A primary lesson in political communications is that there is room in the public mind for only one big political news story at a time, and whoever drives that one big story wins twice: their story sets the headlines, and stories they don’t like are pushed to the margins.
When Alberta premier Rachel Notley called a news conference this week to announce her NDP government is spending $1.4 million on billboards and other advertising to promote the Trans Mountain pipeline, she was driving the one big story the oil industry wants, and both she and the industry won. The industry’s story about the supposed benefits of the pipeline was the talk of the town and Rachel Notley got profile as their spokesperson.
Perhaps the biggest story getting marginalized in the pipeline debate is the looming cost of environmental clean up for Alberta’s oil industry. #bcpoli #cdnpoli
Meanwhile, stories that neither industry nor Notley want in the public are kept in zones of silence at the margins. If these stories got the attention they deserve it could change the course of the pipeline debate.
Perhaps the biggest story getting marginalized in the pipeline debate is the looming cost of environmental clean up for Alberta’s oil industry. Canadians need to realize that the biggest environmental clean up is at the source of pipelines, not their terminus. The cost to clean up a potential spill on the BC coast is a fraction of the cost to clean up the existing contamination in Alberta.
The expanded Trans Mountain pipeline will carry diluted bitumen from open pit mines and underground operations in Alberta’s oil sands. Eventually these mines and operations must be cleaned up. Some of the largest and oldest tailings ponds, which are the size of lakes, are built on the banks of the Athabasca River. If they rupture the toxins will contaminate one of the world’s grandest and purest watersheds, the Mackenzie. The bitumen is dug from some of the biggest open pit mines on the planet and the region is laced with major industrial sites and pipelines that pose toxic hazards, all of which will need to be reclaimed.
In theory the companies that make these messes are responsible for cleaning them up. In practice the liability could ultimately be on taxpayers. In July 2015, Alberta’s Auditor General reported that the Alberta government is liable for up to $20 billion for cleaning up the oil sands mines alone. That is just the beginning. The Alberta Energy Regulator has internal estimates that the total cost of cleaning up all Alberta’s oil industry (conventional and oil sands) will run to $260 billion, which could crush the finances of Alberta’s government.
Another zone of silence surrounds the story of royalty rates. Under Canada’s constitution provincial governments own natural resources, and when they sell those resources they are paid royalties. Royalty rates are the product of negotiations between the seller --government-- and the buyer -- industry. The oil industry brings to the bargain vast amounts of capital, technical expertise, and organizational capacity. On its side, the Alberta government brings the bitumen; the water; the land; the highways, hospitals, universities, and schools that allow the work to happen; the rule of law; and vast amounts of its own research funding.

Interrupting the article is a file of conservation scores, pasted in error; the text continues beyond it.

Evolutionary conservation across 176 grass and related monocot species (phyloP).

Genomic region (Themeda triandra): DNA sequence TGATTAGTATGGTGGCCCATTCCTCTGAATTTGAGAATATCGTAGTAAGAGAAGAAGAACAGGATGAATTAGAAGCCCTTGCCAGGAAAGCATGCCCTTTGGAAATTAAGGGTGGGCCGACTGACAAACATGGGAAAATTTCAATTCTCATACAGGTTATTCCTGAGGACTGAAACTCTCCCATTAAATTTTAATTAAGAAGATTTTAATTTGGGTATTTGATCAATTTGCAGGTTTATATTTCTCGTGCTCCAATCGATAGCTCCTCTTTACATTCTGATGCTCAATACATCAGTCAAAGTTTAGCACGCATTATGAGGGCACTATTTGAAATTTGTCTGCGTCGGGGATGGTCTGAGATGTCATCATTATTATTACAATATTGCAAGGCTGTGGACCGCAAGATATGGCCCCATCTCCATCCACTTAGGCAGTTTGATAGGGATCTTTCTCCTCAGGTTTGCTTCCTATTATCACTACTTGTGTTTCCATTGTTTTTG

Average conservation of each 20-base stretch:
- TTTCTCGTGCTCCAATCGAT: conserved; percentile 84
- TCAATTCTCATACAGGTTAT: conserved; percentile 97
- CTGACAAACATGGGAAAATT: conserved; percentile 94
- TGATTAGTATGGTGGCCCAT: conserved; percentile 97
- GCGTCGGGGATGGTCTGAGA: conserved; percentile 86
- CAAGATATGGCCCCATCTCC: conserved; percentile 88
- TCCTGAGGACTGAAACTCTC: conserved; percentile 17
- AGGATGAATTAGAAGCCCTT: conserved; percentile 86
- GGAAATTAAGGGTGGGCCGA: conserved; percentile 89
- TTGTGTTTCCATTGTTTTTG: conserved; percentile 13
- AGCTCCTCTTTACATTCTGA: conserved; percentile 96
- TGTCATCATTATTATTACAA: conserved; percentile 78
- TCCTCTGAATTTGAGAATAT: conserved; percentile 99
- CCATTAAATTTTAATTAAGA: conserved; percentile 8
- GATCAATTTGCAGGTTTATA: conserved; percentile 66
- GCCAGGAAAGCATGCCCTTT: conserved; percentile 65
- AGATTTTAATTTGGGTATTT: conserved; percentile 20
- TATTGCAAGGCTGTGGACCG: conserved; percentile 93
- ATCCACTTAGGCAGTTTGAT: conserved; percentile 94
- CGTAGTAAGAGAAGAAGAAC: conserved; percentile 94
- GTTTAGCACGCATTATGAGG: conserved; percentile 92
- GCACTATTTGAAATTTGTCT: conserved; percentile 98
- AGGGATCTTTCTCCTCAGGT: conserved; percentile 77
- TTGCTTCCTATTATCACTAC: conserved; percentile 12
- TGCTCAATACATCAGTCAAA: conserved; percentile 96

Guess who won the negotiation. In 2016, the five largest oil sands projects in the Ft McMurray region (Syncrude, two Suncor mines, Imperial Oil, and Cenovus) paid an average royalty of 1.4% of gross revenues. When I asked an energy economist if Alberta’s royalty rates were unusually low he replied, “You can’t get lower than these rates without giving it away for free.”
This means that for every thousand barrels of bitumen the government of Alberta brought to the table, the oil industry got the value from 986 of them and the people of Alberta got the value from fourteen of them. It’s little wonder the Alberta government has earned more in recent years from alcohol sales and gambling revenues than from bitumen royalties. Neither the Notley government nor the oil industry are advertising those numbers.
Royalty rates go up and down with oil prices; if oil hits $120 a barrel royalty rates reach nine percent, which would be a great deal of money, though rather less than the 91% the industry would be getting.
Another zone of silence concerns the destination of profits from the oil sands industry. Although some of the largest oil sands companies are headquartered in Canada, recent research indicates a majority of investors in the oil sands are foreign, which means a majority of the profits flow out of Canada to the US, China, and Europe. So the Notley government is pouring money into an advertising campaign that promotes a foreign-owned pipeline company that will ship raw bitumen gathered by foreign-owned corporations to sell for processing in foreign lands.
These are stories that should be brought from the margins into the headlines, from the zone of silence to the zone of public debate. That’s how healthy democracy works. The public has a right to hear them all because long after the last barrel has been shipped to distant lands and the last dividend paid to distant shareholders, the costs will ultimately be theirs.
Kevin Taft is author of the 2017 book Oil’s Deep State. He has a PhD in Business and served three terms in Alberta’s legislature.